The power and torque available is clearly evident when setting off with two trailers loaded to around 80 tonnes. The torque comes through steadily, building momentum as it goes. The effortless way the engine goes up through the gears is reminiscent of the way the two Scandinavian 700hp plus engines perform when integrated with a proprietary AMT. It is clear that the engine is working hard as the combination accelerates at the kind of speed expected in a top power B-double.
Gear changing is extremely smooth as the transmission uses the data from the engine and driveline to choose just the right moment to change ratios. The choice of when and how to make changes is much improved when compared to the AMT option available in the previous model. The combination of the very torquey ISX and the clunky Autoshift does not come up with the kind of intuitive changes seen here, although the newer Ultrashift Plus will be able to get the changing regime much closer to the performance available from the Mack driveline.
The engine note, and the response to the right foot, that the driver gets from the MP 10 does confirm its North American heritage. These engines are made in the Hagerstown facility in Maryland USA and the engine mapping has been developed specifically for North American tastes. The responsiveness can also be put down to the lack of an EGR system on this engine. Engines using just SCR to control emissions without recirculating exhaust gases do tend to feel a little more free running and responsive.
Getting the combination out of Adelaide is relatively simple and the flexibility of the driveline means the double road train can keep up with the general flow of traffic around it. Revs rarely move outside of the 1000 to 1500 range, where the engine is at its most economical. For what is, essentially, a road train prime mover, the Titan has relatively good all-round visibility in high traffic situations. The front bonnet slope means it is unlikely a driver will lose a small vehicle from sight in front of the truck for long.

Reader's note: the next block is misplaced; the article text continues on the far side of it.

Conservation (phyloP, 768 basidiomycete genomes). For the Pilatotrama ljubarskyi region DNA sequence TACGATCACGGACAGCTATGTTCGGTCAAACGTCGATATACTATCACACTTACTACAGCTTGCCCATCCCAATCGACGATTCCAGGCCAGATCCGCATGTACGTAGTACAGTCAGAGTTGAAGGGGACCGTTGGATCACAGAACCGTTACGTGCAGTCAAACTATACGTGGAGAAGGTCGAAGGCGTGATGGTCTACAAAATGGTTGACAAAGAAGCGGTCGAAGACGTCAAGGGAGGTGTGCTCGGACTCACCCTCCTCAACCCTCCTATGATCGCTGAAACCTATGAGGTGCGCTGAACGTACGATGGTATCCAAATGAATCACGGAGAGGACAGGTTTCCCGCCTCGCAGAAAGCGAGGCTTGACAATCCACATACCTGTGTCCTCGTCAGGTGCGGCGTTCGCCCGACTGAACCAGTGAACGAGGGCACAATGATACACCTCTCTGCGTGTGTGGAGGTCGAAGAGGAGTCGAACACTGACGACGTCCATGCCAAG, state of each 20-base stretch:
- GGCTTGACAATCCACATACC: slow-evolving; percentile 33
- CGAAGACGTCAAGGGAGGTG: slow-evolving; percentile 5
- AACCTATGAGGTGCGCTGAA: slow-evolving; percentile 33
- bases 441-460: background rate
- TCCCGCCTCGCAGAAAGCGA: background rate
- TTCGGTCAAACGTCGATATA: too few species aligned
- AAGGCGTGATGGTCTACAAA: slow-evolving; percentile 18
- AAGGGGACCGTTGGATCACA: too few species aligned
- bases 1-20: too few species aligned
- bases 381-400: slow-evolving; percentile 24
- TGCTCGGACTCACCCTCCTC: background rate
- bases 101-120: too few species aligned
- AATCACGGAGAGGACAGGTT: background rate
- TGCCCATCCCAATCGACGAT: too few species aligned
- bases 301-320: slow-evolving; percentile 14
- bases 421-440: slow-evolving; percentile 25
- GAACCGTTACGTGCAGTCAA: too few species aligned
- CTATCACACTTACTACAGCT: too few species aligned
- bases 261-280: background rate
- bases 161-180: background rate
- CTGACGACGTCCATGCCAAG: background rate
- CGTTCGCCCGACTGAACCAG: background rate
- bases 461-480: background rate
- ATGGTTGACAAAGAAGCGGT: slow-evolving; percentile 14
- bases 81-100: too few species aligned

Out on the highway, heading north towards Port Augusta, the truck comes into its own. This is its natural environment, in open, relatively flat country pulling a couple of trailers at 80 tonnes. The power and torque mean it is easy to keep the combination at highway speed, 90km/h on this particular section.
The ride is both smooth and consistent, making it easy to keep the whole combination straight and within the white lines. The model tested uses a Mack FXL 18 with 52 inch multi-leaf springs plus a pair of Meritor RT 52-185 drive axles running with a ratio of 4.30:1. The rear suspension is a Neway AD 260 heavy duty air suspension.
The rest of the specifications are typical for a road train prime mover with a 52 inch high rise sleeping compartment. 1950L of diesel in four D-shaped tanks is supplemented with a 150L Adblue tank. The SCR unit is fitted to the chassis between the two fuel tanks on the driver's side, limiting the available space for further fuel storage.